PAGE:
As cases double every eight days, social distancing is crucial in preventing community spread of the virus.
YUMA, Ariz. (KYMA, KECY) – According to The New York Times, Yuma could be one of the next hot spots for a coronavirus outbreak.
In a report updated Thursday morning, The New York Times lists metro areas with the highest average daily growth rate of COVID-19 cases.
Yuma anchored in the top three spots, with El Centro not far behind.
The NY Times reports cases in Yuma have doubled every eight days.
Kevin Tunnell from the Yuma County Health Department said, “COVID-19 is here and it is continuing to community spread.”
From May 13 to May 20, positive cases jumped from 283 to 488, that’s 205 cases or a 72% increase in seven days.
“Yuma County is a little bit on a different trajectory than other areas around here. “
Arizona health experts expect Yuma COVID-19 cases to peak between the last week of May and the first week of June.
Yuma had a later start in testing, reporting the first COVID case on March 20.
Since then cases have climbed, reaching more than 500 as of Thursday.
But even with improved testing, Tunnell says the health department has been unsuccessful in tracing where people are contracting the virus.
“We knew that they had not been outside of Yuma County due to their report of not leaving the county. So we knew that they did not bring it in. And we could not verify that they had come in contact somebody that already had COVID.”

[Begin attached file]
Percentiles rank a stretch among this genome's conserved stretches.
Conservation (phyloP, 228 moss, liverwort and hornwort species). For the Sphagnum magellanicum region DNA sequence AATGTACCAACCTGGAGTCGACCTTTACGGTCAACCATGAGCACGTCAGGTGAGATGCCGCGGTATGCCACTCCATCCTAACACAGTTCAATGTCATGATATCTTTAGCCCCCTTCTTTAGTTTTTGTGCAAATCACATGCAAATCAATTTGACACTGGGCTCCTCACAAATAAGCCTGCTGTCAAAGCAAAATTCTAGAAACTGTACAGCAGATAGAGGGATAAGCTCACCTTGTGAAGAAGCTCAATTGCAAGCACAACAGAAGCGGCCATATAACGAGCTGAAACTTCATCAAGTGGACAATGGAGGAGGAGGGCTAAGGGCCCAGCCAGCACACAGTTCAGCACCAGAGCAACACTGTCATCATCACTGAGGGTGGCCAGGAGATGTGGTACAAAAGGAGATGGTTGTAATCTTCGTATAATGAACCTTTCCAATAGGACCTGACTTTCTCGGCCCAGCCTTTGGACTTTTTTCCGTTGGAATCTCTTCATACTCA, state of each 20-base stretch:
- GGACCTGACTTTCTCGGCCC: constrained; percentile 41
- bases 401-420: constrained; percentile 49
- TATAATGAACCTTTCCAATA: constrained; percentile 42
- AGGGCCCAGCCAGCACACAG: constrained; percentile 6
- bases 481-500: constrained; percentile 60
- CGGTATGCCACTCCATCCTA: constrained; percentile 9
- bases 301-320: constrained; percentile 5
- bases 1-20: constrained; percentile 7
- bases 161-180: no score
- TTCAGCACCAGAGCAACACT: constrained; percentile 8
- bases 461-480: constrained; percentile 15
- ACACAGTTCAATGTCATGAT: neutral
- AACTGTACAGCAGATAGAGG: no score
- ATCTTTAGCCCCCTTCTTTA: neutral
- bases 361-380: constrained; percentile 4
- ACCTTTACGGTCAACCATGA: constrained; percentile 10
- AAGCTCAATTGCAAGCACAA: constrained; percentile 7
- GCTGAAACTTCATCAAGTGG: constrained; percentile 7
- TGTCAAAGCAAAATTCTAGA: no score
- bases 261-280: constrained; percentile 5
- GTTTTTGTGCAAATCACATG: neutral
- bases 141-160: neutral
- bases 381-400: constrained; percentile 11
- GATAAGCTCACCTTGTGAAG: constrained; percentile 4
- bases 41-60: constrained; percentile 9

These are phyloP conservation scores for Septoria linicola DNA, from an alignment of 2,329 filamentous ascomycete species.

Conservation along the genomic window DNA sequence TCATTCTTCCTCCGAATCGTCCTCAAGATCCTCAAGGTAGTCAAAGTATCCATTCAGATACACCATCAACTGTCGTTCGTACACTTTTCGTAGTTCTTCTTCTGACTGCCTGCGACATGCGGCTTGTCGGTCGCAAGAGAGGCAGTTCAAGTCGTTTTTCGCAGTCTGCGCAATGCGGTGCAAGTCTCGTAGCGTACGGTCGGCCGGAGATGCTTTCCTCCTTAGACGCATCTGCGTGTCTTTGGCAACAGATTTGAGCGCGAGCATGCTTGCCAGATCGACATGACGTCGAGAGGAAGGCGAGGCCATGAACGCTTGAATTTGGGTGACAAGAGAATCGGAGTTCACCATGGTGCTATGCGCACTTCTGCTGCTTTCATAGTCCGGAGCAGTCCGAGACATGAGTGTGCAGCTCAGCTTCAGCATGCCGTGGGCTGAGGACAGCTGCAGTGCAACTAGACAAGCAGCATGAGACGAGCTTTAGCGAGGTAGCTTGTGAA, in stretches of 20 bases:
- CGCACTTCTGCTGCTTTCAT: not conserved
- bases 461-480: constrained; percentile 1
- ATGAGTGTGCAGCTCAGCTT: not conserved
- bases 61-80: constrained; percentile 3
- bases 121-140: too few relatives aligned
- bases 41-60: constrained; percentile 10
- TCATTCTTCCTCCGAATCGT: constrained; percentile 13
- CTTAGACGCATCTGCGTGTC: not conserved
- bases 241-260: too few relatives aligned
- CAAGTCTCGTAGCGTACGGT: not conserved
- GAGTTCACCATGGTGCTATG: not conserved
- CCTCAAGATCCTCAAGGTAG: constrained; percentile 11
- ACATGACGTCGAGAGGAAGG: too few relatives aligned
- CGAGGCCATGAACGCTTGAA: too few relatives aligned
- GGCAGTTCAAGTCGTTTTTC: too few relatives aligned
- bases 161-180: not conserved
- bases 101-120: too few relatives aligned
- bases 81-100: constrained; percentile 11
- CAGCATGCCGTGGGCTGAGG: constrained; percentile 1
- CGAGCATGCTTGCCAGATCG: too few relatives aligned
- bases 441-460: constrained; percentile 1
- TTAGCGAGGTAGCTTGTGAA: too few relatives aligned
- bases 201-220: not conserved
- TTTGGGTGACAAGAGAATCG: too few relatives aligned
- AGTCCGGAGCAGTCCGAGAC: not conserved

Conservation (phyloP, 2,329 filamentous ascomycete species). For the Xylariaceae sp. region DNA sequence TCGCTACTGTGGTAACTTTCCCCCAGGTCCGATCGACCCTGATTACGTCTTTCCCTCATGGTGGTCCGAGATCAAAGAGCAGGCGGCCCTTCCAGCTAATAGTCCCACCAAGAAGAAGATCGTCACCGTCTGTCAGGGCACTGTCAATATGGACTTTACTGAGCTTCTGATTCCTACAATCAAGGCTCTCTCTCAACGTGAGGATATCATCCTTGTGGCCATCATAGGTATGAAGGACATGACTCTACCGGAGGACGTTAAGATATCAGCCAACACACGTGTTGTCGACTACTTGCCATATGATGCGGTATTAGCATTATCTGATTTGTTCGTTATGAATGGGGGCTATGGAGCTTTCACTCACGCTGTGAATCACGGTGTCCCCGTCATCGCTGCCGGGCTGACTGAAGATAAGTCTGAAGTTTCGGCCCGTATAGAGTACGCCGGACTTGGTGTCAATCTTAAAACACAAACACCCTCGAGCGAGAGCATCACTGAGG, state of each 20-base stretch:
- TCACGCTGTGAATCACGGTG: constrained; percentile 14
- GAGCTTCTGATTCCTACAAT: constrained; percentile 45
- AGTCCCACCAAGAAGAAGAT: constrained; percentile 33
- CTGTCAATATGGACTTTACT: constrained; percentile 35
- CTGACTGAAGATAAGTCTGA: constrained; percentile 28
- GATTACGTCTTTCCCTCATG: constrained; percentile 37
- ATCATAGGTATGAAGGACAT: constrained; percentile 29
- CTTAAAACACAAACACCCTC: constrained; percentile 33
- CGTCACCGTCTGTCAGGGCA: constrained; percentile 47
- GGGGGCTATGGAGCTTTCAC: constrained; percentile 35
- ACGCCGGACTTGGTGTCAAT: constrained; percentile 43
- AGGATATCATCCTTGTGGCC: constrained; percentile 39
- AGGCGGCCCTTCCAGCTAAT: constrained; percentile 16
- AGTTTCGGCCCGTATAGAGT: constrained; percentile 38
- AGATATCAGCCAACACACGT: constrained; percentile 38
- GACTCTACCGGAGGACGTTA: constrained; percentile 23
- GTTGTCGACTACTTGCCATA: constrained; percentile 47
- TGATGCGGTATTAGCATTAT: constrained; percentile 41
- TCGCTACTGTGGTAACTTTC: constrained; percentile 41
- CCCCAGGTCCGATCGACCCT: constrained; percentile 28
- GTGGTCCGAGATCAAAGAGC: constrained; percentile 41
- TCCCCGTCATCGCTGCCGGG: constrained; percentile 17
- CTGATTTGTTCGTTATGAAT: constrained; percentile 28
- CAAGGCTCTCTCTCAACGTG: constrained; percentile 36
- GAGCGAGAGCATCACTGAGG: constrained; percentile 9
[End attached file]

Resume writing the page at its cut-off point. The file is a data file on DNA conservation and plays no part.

Whether or not Yuma is reopening too soon, Tunnell says only time will tell.
However, now is not the time for Yuma to let its guard down.
Tunnell added, “Yuma County can or can not be a hotspot and that’s all predicated on how the community continues to move forward.”
The county’s numbers are relatively low compared to bigger cities, also noting positive cases are inclusive of the prison population.
Tunnell believes we can flatten the curve if the community continues to practice social distancing and wear masks in public.
“We’re starting to slowly open with guidance, we need to be very effective on how we do it or we can actually go right back around full circle and be right into a stay-at-home order again,” Tunnell said.
The health department confirms people are recovering from COVID-19 in Yuma County.
However, reporting the numbers can be tough.
Tunnell said CDC guidelines require a person to be tested twice in 24-hours, both tests must come back negative for them to be considered “recovered”.
This could take multiple tests, depleting an already limited testing supply.